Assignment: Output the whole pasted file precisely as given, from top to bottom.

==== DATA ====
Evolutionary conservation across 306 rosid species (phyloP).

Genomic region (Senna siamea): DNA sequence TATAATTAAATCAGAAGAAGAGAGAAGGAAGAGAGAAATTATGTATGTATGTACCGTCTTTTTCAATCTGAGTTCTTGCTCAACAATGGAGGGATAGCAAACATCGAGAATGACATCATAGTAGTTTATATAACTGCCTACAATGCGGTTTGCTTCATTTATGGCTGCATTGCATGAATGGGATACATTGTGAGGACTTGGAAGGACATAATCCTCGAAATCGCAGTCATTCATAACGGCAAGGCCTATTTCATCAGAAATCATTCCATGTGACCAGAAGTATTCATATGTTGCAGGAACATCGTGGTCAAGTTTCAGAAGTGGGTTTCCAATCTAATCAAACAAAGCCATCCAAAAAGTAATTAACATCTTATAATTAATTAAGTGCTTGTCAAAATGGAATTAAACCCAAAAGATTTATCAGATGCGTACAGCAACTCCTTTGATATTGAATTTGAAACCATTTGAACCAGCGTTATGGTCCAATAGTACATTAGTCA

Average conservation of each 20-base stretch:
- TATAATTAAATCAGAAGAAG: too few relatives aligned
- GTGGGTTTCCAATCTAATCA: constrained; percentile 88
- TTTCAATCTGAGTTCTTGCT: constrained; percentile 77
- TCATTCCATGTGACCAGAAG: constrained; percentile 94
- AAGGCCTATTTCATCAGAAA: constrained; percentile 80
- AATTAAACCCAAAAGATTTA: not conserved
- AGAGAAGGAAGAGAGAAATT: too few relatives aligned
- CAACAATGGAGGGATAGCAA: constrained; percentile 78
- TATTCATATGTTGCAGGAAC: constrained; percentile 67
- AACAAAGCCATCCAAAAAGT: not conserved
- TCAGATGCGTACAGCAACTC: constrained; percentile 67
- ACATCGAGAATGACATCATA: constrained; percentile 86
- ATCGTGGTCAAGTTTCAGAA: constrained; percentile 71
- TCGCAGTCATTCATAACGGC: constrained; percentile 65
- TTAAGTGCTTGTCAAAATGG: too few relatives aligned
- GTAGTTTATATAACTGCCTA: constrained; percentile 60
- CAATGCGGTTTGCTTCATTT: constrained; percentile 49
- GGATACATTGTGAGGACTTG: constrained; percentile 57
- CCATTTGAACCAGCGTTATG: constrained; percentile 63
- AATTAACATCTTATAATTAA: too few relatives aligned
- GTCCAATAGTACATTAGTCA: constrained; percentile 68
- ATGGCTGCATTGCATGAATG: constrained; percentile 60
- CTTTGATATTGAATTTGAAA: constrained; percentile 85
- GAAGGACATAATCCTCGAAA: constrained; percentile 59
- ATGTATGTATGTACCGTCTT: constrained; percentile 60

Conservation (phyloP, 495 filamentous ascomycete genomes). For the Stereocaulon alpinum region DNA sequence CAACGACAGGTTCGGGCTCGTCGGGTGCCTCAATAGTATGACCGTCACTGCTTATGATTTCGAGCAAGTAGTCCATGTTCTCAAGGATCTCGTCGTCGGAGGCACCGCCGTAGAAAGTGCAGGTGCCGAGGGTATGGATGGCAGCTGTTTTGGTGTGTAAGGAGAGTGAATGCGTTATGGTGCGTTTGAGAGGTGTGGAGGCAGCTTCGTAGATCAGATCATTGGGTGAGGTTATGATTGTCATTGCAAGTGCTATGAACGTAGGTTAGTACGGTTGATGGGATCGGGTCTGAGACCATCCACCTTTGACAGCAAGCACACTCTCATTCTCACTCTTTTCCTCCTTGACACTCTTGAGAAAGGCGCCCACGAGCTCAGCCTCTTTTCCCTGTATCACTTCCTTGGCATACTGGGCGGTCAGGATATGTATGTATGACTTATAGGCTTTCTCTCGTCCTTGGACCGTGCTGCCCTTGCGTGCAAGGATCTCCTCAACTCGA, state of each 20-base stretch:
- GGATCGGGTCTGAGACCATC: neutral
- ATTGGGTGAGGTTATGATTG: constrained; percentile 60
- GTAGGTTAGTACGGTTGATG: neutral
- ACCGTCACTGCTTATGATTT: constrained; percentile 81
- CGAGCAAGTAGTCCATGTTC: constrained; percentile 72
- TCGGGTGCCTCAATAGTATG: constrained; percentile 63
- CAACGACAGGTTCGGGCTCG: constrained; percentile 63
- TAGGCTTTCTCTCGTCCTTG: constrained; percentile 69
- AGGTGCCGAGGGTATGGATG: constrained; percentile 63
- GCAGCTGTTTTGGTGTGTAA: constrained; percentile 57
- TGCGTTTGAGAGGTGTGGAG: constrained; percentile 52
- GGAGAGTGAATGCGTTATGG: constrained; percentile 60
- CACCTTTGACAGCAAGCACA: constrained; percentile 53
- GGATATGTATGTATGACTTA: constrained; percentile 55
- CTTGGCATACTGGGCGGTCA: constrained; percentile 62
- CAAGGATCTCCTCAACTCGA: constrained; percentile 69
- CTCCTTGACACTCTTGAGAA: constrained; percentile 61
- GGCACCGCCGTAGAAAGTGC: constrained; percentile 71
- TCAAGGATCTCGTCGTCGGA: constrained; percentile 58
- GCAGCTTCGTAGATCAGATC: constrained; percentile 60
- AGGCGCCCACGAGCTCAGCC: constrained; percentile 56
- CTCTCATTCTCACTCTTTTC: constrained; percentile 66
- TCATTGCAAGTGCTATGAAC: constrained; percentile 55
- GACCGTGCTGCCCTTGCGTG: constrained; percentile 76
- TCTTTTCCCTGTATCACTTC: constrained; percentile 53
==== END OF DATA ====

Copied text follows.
Evolutionary conservation across 306 rosid species (phyloP).

Genomic region (Senna siamea): DNA sequence TATAATTAAATCAGAAGAAGAGAGAAGGAAGAGAGAAATTATGTATGTATGTACCGTCTTTTTCAATCTGAGTTCTTGCTCAACAATGGAGGGATAGCAAACATCGAGAATGACATCATAGTAGTTTATATAACTGCCTACAATGCGGTTTGCTTCATTTATGGCTGCATTGCATGAATGGGATACATTGTGAGGACTTGGAAGGACATAATCCTCGAAATCGCAGTCATTCATAACGGCAAGGCCTATTTCATCAGAAATCATTCCATGTGACCAGAAGTATTCATATGTTGCAGGAACATCGTGGTCAAGTTTCAGAAGTGGGTTTCCAATCTAATCAAACAAAGCCATCCAAAAAGTAATTAACATCTTATAATTAATTAAGTGCTTGTCAAAATGGAATTAAACCCAAAAGATTTATCAGATGCGTACAGCAACTCCTTTGATATTGAATTTGAAACCATTTGAACCAGCGTTATGGTCCAATAGTACATTAGTCA

Average conservation of each 20-base stretch:
- TATAATTAAATCAGAAGAAG: too few relatives aligned
- GTGGGTTTCCAATCTAATCA: constrained; percentile 88
- TTTCAATCTGAGTTCTTGCT: constrained; percentile 77
- TCATTCCATGTGACCAGAAG: constrained; percentile 94
- AAGGCCTATTTCATCAGAAA: constrained; percentile 80
- AATTAAACCCAAAAGATTTA: not conserved
- AGAGAAGGAAGAGAGAAATT: too few relatives aligned
- CAACAATGGAGGGATAGCAA: constrained; percentile 78
- TATTCATATGTTGCAGGAAC: constrained; percentile 67
- AACAAAGCCATCCAAAAAGT: not conserved
- TCAGATGCGTACAGCAACTC: constrained; percentile 67
- ACATCGAGAATGACATCATA: constrained; percentile 86
- ATCGTGGTCAAGTTTCAGAA: constrained; percentile 71
- TCGCAGTCATTCATAACGGC: constrained; percentile 65
- TTAAGTGCTTGTCAAAATGG: too few relatives aligned
- GTAGTTTATATAACTGCCTA: constrained; percentile 60
- CAATGCGGTTTGCTTCATTT: constrained; percentile 49
- GGATACATTGTGAGGACTTG: constrained; percentile 57
- CCATTTGAACCAGCGTTATG: constrained; percentile 63
- AATTAACATCTTATAATTAA: too few relatives aligned
- GTCCAATAGTACATTAGTCA: constrained; percentile 68
- ATGGCTGCATTGCATGAATG: constrained; percentile 60
- CTTTGATATTGAATTTGAAA: constrained; percentile 85
- GAAGGACATAATCCTCGAAA: constrained; percentile 59
- ATGTATGTATGTACCGTCTT: constrained; percentile 60

Conservation (phyloP, 495 filamentous ascomycete genomes). For the Stereocaulon alpinum region DNA sequence CAACGACAGGTTCGGGCTCGTCGGGTGCCTCAATAGTATGACCGTCACTGCTTATGATTTCGAGCAAGTAGTCCATGTTCTCAAGGATCTCGTCGTCGGAGGCACCGCCGTAGAAAGTGCAGGTGCCGAGGGTATGGATGGCAGCTGTTTTGGTGTGTAAGGAGAGTGAATGCGTTATGGTGCGTTTGAGAGGTGTGGAGGCAGCTTCGTAGATCAGATCATTGGGTGAGGTTATGATTGTCATTGCAAGTGCTATGAACGTAGGTTAGTACGGTTGATGGGATCGGGTCTGAGACCATCCACCTTTGACAGCAAGCACACTCTCATTCTCACTCTTTTCCTCCTTGACACTCTTGAGAAAGGCGCCCACGAGCTCAGCCTCTTTTCCCTGTATCACTTCCTTGGCATACTGGGCGGTCAGGATATGTATGTATGACTTATAGGCTTTCTCTCGTCCTTGGACCGTGCTGCCCTTGCGTGCAAGGATCTCCTCAACTCGA, state of each 20-base stretch:
- GGATCGGGTCTGAGACCATC: neutral
- ATTGGGTGAGGTTATGATTG: constrained; percentile 60
- GTAGGTTAGTACGGTTGATG: neutral
- ACCGTCACTGCTTATGATTT: constrained; percentile 81
- CGAGCAAGTAGTCCATGTTC: constrained; percentile 72
- TCGGGTGCCTCAATAGTATG: constrained; percentile 63
- CAACGACAGGTTCGGGCTCG: constrained; percentile 63
- TAGGCTTTCTCTCGTCCTTG: constrained; percentile 69
- AGGTGCCGAGGGTATGGATG: constrained; percentile 63
- GCAGCTGTTTTGGTGTGTAA: constrained; percentile 57
- TGCGTTTGAGAGGTGTGGAG: constrained; percentile 52
- GGAGAGTGAATGCGTTATGG: constrained; percentile 60
- CACCTTTGACAGCAAGCACA: constrained; percentile 53
- GGATATGTATGTATGACTTA: constrained; percentile 55
- CTTGGCATACTGGGCGGTCA: constrained; percentile 62
- CAAGGATCTCCTCAACTCGA: constrained; percentile 69
- CTCCTTGACACTCTTGAGAA: constrained; percentile 61
- GGCACCGCCGTAGAAAGTGC: constrained; percentile 71
- TCAAGGATCTCGTCGTCGGA: constrained; percentile 58
- GCAGCTTCGTAGATCAGATC: constrained; percentile 60
- AGGCGCCCACGAGCTCAGCC: constrained; percentile 56
- CTCTCATTCTCACTCTTTTC: constrained; percentile 66
- TCATTGCAAGTGCTATGAAC: constrained; percentile 55
- GACCGTGCTGCCCTTGCGTG: constrained; percentile 76
- TCTTTTCCCTGTATCACTTC: constrained; percentile 53